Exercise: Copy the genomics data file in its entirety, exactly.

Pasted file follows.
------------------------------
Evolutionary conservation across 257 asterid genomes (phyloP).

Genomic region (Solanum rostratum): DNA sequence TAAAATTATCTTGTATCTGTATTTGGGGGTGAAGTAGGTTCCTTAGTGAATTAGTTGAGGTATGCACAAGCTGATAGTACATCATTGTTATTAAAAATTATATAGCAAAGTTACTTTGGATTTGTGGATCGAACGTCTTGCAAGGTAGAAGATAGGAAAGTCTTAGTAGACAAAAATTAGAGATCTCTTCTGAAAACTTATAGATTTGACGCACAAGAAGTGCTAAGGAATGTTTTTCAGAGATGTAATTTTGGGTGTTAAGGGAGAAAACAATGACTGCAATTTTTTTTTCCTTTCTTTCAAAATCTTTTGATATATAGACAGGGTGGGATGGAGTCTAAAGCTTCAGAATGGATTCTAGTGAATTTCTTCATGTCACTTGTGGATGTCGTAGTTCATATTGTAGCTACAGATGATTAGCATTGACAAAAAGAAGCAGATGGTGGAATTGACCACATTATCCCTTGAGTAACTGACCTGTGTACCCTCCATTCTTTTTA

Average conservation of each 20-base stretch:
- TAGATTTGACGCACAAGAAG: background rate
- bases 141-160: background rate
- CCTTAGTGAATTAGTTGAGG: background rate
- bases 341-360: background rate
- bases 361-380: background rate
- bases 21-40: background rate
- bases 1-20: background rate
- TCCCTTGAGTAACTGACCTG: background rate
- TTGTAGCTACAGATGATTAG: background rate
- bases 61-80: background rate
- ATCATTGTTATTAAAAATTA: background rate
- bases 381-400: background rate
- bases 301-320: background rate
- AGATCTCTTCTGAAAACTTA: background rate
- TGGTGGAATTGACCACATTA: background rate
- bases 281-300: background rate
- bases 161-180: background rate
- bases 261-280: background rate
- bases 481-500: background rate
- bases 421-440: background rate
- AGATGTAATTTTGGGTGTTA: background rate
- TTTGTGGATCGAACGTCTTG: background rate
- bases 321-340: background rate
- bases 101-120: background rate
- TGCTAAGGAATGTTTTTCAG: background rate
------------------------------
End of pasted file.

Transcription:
Evolutionary conservation across 257 asterid genomes (phyloP).

Genomic region (Solanum rostratum): DNA sequence TAAAATTATCTTGTATCTGTATTTGGGGGTGAAGTAGGTTCCTTAGTGAATTAGTTGAGGTATGCACAAGCTGATAGTACATCATTGTTATTAAAAATTATATAGCAAAGTTACTTTGGATTTGTGGATCGAACGTCTTGCAAGGTAGAAGATAGGAAAGTCTTAGTAGACAAAAATTAGAGATCTCTTCTGAAAACTTATAGATTTGACGCACAAGAAGTGCTAAGGAATGTTTTTCAGAGATGTAATTTTGGGTGTTAAGGGAGAAAACAATGACTGCAATTTTTTTTTCCTTTCTTTCAAAATCTTTTGATATATAGACAGGGTGGGATGGAGTCTAAAGCTTCAGAATGGATTCTAGTGAATTTCTTCATGTCACTTGTGGATGTCGTAGTTCATATTGTAGCTACAGATGATTAGCATTGACAAAAAGAAGCAGATGGTGGAATTGACCACATTATCCCTTGAGTAACTGACCTGTGTACCCTCCATTCTTTTTA

Average conservation of each 20-base stretch:
- TAGATTTGACGCACAAGAAG: background rate
- bases 141-160: background rate
- CCTTAGTGAATTAGTTGAGG: background rate
- bases 341-360: background rate
- bases 361-380: background rate
- bases 21-40: background rate
- bases 1-20: background rate
- TCCCTTGAGTAACTGACCTG: background rate
- TTGTAGCTACAGATGATTAG: background rate
- bases 61-80: background rate
- ATCATTGTTATTAAAAATTA: background rate
- bases 381-400: background rate
- bases 301-320: background rate
- AGATCTCTTCTGAAAACTTA: background rate
- TGGTGGAATTGACCACATTA: background rate
- bases 281-300: background rate
- bases 161-180: background rate
- bases 261-280: background rate
- bases 481-500: background rate
- bases 421-440: background rate
- AGATGTAATTTTGGGTGTTA: background rate
- TTTGTGGATCGAACGTCTTG: background rate
- bases 321-340: background rate
- bases 101-120: background rate
- TGCTAAGGAATGTTTTTCAG: background rate